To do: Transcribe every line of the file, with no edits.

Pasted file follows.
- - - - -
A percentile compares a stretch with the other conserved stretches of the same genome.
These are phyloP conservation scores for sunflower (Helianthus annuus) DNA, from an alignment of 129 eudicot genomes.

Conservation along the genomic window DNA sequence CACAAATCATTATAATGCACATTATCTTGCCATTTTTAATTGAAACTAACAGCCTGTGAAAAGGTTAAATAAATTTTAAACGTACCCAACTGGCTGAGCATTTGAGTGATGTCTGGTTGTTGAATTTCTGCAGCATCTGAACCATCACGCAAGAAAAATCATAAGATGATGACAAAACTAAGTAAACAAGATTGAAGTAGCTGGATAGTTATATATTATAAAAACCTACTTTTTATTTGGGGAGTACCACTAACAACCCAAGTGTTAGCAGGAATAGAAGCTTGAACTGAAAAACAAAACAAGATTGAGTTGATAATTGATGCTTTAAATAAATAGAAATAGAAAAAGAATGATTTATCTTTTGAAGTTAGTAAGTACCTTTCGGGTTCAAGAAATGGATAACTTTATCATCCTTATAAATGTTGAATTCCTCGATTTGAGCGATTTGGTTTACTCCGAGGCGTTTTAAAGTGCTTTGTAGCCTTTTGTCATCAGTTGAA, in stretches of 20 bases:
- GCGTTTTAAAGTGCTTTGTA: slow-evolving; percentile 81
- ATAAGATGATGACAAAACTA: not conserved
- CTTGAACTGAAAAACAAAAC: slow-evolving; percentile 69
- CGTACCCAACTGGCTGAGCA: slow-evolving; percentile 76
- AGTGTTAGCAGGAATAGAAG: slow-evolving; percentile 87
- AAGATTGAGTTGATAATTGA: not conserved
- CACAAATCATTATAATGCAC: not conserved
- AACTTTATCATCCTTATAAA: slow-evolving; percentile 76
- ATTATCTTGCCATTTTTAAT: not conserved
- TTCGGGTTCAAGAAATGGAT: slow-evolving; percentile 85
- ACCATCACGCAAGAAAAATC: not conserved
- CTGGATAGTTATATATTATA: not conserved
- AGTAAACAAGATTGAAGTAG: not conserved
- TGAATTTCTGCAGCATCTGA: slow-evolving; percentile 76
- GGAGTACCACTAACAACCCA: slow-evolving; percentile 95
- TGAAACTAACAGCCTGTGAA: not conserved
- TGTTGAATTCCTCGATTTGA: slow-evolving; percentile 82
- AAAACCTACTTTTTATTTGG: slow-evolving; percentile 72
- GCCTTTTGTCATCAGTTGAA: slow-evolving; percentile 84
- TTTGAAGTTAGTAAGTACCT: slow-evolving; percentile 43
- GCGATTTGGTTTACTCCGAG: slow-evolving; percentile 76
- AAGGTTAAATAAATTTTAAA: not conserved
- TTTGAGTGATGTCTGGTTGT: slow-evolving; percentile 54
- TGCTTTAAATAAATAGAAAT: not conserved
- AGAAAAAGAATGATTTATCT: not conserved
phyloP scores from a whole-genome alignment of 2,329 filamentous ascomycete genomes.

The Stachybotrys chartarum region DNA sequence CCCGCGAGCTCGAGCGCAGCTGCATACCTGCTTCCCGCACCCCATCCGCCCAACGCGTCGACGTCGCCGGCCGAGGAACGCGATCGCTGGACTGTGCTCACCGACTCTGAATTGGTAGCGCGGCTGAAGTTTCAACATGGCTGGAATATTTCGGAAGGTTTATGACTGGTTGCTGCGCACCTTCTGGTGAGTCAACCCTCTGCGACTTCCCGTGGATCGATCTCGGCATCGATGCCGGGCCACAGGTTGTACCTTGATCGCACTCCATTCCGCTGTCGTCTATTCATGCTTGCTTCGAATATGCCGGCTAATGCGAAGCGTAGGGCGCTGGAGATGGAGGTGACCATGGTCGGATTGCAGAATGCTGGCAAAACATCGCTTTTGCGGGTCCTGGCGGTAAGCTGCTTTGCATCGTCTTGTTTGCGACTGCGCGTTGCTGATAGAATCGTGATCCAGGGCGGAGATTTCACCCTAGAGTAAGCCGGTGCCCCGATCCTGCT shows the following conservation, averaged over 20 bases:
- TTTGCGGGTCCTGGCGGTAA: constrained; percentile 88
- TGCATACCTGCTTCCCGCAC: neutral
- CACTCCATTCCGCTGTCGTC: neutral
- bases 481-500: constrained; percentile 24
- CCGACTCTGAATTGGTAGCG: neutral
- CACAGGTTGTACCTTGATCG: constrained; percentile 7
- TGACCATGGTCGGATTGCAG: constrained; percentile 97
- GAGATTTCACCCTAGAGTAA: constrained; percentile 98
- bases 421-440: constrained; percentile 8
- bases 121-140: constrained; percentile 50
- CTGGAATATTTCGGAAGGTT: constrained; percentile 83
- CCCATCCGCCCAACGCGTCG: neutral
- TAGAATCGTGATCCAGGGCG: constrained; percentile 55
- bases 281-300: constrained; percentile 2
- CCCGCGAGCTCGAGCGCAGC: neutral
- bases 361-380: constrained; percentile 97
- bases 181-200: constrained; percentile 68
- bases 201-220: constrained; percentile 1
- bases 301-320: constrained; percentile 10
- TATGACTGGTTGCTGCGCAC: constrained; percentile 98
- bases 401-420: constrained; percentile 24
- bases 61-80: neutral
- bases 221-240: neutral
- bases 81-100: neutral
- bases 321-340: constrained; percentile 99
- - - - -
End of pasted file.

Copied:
A percentile compares a stretch with the other conserved stretches of the same genome.
These are phyloP conservation scores for sunflower (Helianthus annuus) DNA, from an alignment of 129 eudicot genomes.

Conservation along the genomic window DNA sequence CACAAATCATTATAATGCACATTATCTTGCCATTTTTAATTGAAACTAACAGCCTGTGAAAAGGTTAAATAAATTTTAAACGTACCCAACTGGCTGAGCATTTGAGTGATGTCTGGTTGTTGAATTTCTGCAGCATCTGAACCATCACGCAAGAAAAATCATAAGATGATGACAAAACTAAGTAAACAAGATTGAAGTAGCTGGATAGTTATATATTATAAAAACCTACTTTTTATTTGGGGAGTACCACTAACAACCCAAGTGTTAGCAGGAATAGAAGCTTGAACTGAAAAACAAAACAAGATTGAGTTGATAATTGATGCTTTAAATAAATAGAAATAGAAAAAGAATGATTTATCTTTTGAAGTTAGTAAGTACCTTTCGGGTTCAAGAAATGGATAACTTTATCATCCTTATAAATGTTGAATTCCTCGATTTGAGCGATTTGGTTTACTCCGAGGCGTTTTAAAGTGCTTTGTAGCCTTTTGTCATCAGTTGAA, in stretches of 20 bases:
- GCGTTTTAAAGTGCTTTGTA: slow-evolving; percentile 81
- ATAAGATGATGACAAAACTA: not conserved
- CTTGAACTGAAAAACAAAAC: slow-evolving; percentile 69
- CGTACCCAACTGGCTGAGCA: slow-evolving; percentile 76
- AGTGTTAGCAGGAATAGAAG: slow-evolving; percentile 87
- AAGATTGAGTTGATAATTGA: not conserved
- CACAAATCATTATAATGCAC: not conserved
- AACTTTATCATCCTTATAAA: slow-evolving; percentile 76
- ATTATCTTGCCATTTTTAAT: not conserved
- TTCGGGTTCAAGAAATGGAT: slow-evolving; percentile 85
- ACCATCACGCAAGAAAAATC: not conserved
- CTGGATAGTTATATATTATA: not conserved
- AGTAAACAAGATTGAAGTAG: not conserved
- TGAATTTCTGCAGCATCTGA: slow-evolving; percentile 76
- GGAGTACCACTAACAACCCA: slow-evolving; percentile 95
- TGAAACTAACAGCCTGTGAA: not conserved
- TGTTGAATTCCTCGATTTGA: slow-evolving; percentile 82
- AAAACCTACTTTTTATTTGG: slow-evolving; percentile 72
- GCCTTTTGTCATCAGTTGAA: slow-evolving; percentile 84
- TTTGAAGTTAGTAAGTACCT: slow-evolving; percentile 43
- GCGATTTGGTTTACTCCGAG: slow-evolving; percentile 76
- AAGGTTAAATAAATTTTAAA: not conserved
- TTTGAGTGATGTCTGGTTGT: slow-evolving; percentile 54
- TGCTTTAAATAAATAGAAAT: not conserved
- AGAAAAAGAATGATTTATCT: not conserved
phyloP scores from a whole-genome alignment of 2,329 filamentous ascomycete genomes.

The Stachybotrys chartarum region DNA sequence CCCGCGAGCTCGAGCGCAGCTGCATACCTGCTTCCCGCACCCCATCCGCCCAACGCGTCGACGTCGCCGGCCGAGGAACGCGATCGCTGGACTGTGCTCACCGACTCTGAATTGGTAGCGCGGCTGAAGTTTCAACATGGCTGGAATATTTCGGAAGGTTTATGACTGGTTGCTGCGCACCTTCTGGTGAGTCAACCCTCTGCGACTTCCCGTGGATCGATCTCGGCATCGATGCCGGGCCACAGGTTGTACCTTGATCGCACTCCATTCCGCTGTCGTCTATTCATGCTTGCTTCGAATATGCCGGCTAATGCGAAGCGTAGGGCGCTGGAGATGGAGGTGACCATGGTCGGATTGCAGAATGCTGGCAAAACATCGCTTTTGCGGGTCCTGGCGGTAAGCTGCTTTGCATCGTCTTGTTTGCGACTGCGCGTTGCTGATAGAATCGTGATCCAGGGCGGAGATTTCACCCTAGAGTAAGCCGGTGCCCCGATCCTGCT shows the following conservation, averaged over 20 bases:
- TTTGCGGGTCCTGGCGGTAA: constrained; percentile 88
- TGCATACCTGCTTCCCGCAC: neutral
- CACTCCATTCCGCTGTCGTC: neutral
- bases 481-500: constrained; percentile 24
- CCGACTCTGAATTGGTAGCG: neutral
- CACAGGTTGTACCTTGATCG: constrained; percentile 7
- TGACCATGGTCGGATTGCAG: constrained; percentile 97
- GAGATTTCACCCTAGAGTAA: constrained; percentile 98
- bases 421-440: constrained; percentile 8
- bases 121-140: constrained; percentile 50
- CTGGAATATTTCGGAAGGTT: constrained; percentile 83
- CCCATCCGCCCAACGCGTCG: neutral
- TAGAATCGTGATCCAGGGCG: constrained; percentile 55
- bases 281-300: constrained; percentile 2
- CCCGCGAGCTCGAGCGCAGC: neutral
- bases 361-380: constrained; percentile 97
- bases 181-200: constrained; percentile 68
- bases 201-220: constrained; percentile 1
- bases 301-320: constrained; percentile 10
- TATGACTGGTTGCTGCGCAC: constrained; percentile 98
- bases 401-420: constrained; percentile 24
- bases 61-80: neutral
- bases 221-240: neutral
- bases 81-100: neutral
- bases 321-340: constrained; percentile 99